A case control study was undertaken to test this hypothesis. Ethics approval was not sought as the investigation was conducted as part of a public health response. Cases were identified either via routine public health investigation of any laboratory-confirmed Salmonella infection or via interrogation of contacts listed on the café’s booking list for 25 April 2012. Controls were also recruited from the booking list or through their nomination by other cases and/or controls. A structured questionnaire was developed based on the café’s menu listing. The questionnaire sought to confirm symptoms, onset and exposure dates and times, in addition to providing detail on specific food and beverages consumed by cases and controls during the postulated day of exposure.

A clinical case was defined as any person who ate at the implicated café on 25 April 2012 and subsequently developed gastroenteritis (defined as diarrhoea with or without abdominal pain). Clinical cases were encouraged to provide a faecal sample to assist with the epidemiological investigation. A confirmed case was defined as per a clinical case, in addition to having a faecal sample positive for Salmonella Typhimurium Phage type 135a (STm 135a).

Data obtained from the structured questionnaire were entered into a Microsoft Excel® database before analysis using Stata® version 9. Case and control demographic details, such as gender, were compared using a Fisher’s exact test, while age was compared using a student’s t-test. An unmatched analysis was performed with crude odds ratios (OR) and associated 95% confidence intervals (CI) calculated for all food exposures. A multivariate logistic regression model was then constructed to adjust for potential confounding using food items that had a value < 0.10 in the univariate analysis.

Environmental investigation

Environmental Health Officers (EHO) inspected the café on 1 May 2012, with the kitchen facilities and the food preparation procedures being reviewed. Copies of the café’s booking list for 25 April 2012, which included patron contact names and telephone numbers, were obtained, while details on staff illness and absenteeism were also requested. Although no remnant food items remained from the likely date of exposure, a number of statutory food samples were taken, including whole shell eggs (n=60), an egg yolk mix, egg mayonnaise, lemon mayonnaise, chickpea dip and a café prepared barbeque sauce. Extensive environmental swabbing of the kitchen was also undertaken from sites including food display trays, sinks, a chopping board, a tap handle (for staff hand washing), refrigerators, a walk-in cool room, a display bench, the floor, and a variety of other kitchen implements, including scales, eggs rings, a knife and takeaway containers.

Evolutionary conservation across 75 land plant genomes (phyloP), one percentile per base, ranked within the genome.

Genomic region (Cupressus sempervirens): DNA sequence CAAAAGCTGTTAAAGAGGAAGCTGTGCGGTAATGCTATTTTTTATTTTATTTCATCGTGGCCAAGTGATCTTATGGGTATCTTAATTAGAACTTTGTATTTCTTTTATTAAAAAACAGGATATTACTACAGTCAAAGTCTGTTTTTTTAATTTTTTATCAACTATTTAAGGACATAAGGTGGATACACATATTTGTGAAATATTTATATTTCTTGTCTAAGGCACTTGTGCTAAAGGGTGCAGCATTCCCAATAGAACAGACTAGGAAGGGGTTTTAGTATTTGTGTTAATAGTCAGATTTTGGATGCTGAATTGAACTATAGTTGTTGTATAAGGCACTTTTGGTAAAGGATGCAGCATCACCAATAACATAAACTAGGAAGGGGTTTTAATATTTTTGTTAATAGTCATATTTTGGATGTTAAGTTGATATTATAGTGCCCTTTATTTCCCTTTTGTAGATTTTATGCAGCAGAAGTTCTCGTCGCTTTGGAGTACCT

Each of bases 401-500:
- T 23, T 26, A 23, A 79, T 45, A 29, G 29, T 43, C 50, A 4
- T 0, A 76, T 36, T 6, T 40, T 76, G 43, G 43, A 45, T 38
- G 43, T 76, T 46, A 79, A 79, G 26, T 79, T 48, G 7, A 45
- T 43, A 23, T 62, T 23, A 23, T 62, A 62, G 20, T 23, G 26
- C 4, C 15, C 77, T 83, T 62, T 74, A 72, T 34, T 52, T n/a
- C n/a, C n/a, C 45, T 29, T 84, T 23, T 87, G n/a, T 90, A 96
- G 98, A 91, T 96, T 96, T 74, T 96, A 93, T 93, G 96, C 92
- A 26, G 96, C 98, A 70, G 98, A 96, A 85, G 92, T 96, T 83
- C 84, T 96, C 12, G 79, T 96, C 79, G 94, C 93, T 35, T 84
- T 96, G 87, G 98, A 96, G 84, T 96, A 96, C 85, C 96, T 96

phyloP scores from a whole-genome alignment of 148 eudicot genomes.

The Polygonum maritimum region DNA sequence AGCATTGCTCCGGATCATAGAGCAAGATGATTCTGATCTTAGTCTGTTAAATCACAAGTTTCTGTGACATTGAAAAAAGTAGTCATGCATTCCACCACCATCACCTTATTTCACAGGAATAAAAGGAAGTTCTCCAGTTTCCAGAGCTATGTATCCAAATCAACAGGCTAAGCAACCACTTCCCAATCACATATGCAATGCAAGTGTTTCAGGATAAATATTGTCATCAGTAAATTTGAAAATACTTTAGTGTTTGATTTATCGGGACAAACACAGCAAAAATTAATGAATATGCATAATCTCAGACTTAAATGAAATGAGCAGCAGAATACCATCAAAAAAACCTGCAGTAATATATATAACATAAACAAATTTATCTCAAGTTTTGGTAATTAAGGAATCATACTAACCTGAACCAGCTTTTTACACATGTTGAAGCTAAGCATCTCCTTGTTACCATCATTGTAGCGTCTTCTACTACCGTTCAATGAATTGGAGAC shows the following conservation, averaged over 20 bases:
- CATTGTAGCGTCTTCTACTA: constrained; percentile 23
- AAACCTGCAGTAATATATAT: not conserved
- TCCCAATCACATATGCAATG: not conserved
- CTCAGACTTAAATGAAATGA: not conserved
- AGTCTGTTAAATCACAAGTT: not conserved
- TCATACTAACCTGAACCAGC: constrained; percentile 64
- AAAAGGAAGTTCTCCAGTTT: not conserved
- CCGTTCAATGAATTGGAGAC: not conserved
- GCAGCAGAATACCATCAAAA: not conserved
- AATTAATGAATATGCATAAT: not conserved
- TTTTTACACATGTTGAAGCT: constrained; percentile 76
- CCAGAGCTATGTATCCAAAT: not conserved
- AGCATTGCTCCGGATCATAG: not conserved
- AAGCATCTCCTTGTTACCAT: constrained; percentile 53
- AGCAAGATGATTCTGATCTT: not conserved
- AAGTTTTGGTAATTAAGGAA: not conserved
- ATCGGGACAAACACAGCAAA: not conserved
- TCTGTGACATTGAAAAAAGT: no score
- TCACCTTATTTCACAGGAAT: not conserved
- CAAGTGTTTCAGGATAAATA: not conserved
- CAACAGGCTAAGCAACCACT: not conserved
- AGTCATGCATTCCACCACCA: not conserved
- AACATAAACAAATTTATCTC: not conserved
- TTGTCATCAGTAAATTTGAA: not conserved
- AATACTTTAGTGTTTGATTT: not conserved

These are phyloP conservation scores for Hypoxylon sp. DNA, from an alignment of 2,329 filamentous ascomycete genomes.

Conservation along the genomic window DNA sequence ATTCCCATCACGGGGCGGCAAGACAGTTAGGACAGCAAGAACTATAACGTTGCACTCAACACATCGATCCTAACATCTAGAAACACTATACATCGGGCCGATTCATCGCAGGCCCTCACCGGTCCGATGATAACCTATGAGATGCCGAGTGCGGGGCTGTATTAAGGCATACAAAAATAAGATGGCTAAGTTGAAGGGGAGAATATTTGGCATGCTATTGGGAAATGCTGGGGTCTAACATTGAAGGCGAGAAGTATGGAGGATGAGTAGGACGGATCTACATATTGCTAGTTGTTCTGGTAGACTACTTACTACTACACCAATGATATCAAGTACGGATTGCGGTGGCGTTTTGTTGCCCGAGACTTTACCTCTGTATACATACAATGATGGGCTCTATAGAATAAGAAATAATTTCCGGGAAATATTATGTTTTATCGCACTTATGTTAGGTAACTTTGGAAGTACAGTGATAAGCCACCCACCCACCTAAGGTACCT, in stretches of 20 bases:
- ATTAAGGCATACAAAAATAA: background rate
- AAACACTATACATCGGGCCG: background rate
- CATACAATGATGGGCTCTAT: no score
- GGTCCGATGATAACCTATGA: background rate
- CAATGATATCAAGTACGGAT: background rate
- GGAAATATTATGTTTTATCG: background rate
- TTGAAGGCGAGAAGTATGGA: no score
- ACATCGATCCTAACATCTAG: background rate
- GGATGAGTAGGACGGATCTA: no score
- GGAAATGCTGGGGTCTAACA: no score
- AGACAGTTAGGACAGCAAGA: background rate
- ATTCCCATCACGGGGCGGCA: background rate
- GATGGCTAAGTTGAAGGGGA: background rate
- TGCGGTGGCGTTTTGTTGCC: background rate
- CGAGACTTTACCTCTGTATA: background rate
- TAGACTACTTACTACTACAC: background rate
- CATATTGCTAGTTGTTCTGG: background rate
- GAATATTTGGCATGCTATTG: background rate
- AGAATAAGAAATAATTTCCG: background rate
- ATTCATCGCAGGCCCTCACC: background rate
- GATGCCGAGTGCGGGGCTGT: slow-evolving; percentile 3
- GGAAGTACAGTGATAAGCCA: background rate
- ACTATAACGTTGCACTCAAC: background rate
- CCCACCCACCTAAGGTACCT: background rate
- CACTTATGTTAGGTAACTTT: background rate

As initial case interviews had identified egg containing dishes as plausible food vehicles for infection, an extensive review of the preparation of raw or minimally cooked egg-containing foods was conducted. Particular emphasis was placed on the café’s preparation and use of hollandaise sauce. Trace-back of egg supply and production was conducted, with the New South Wales Food Authority (NSWFA) and the NSW Ministry of Health both being contacted regarding a New South Wales-based grading facility thought to process the brand of eggs used by the café.

Advice regarding the safe handling of egg-containing foods was provided to café staff. In addition, a public health message describing the potential risk associated with use of raw eggs was incorporated into a routine correspondence with all Australian Capital Territory food businesses to alert them to the problem of salmonellosis and eggs.

A number of follow-up inspections of the café were conducted by EHO on 9 May and 30 May 2012, with additional swabbing performed at the latter visit. Sites tested included the cool room and refrigerator door handles, a food preparation bench, a cutting board and tongs.